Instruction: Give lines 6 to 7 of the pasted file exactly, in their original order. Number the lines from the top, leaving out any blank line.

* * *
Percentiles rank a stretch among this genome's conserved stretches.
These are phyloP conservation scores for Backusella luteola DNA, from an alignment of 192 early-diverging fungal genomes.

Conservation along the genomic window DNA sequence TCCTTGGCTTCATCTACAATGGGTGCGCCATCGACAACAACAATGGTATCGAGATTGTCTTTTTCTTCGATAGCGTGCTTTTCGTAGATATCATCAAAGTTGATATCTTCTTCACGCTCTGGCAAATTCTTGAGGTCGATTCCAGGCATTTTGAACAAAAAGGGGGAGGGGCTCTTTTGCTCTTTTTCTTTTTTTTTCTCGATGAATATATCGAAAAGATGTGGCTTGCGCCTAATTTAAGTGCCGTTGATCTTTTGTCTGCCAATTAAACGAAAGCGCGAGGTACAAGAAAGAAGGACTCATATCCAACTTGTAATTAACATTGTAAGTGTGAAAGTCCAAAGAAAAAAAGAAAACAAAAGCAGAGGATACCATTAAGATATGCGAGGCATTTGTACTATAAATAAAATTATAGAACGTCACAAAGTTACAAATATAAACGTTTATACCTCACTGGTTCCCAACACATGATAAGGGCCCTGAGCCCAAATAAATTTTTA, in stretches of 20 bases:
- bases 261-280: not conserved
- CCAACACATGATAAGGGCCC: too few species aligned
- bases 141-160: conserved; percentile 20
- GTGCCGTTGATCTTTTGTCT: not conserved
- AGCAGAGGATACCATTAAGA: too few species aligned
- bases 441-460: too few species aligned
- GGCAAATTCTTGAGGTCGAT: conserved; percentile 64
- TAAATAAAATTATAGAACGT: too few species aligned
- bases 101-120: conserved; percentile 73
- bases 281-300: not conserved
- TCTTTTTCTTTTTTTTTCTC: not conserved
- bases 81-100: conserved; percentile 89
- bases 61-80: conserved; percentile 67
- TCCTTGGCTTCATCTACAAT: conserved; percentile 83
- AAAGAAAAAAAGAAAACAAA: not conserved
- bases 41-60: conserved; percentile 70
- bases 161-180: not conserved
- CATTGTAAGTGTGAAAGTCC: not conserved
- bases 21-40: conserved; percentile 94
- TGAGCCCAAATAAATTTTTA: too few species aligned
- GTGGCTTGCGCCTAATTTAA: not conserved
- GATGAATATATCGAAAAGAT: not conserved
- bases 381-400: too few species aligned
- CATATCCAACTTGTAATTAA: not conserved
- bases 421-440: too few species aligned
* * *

- bases 141-160: conserved; percentile 20
- GTGCCGTTGATCTTTTGTCT: not conserved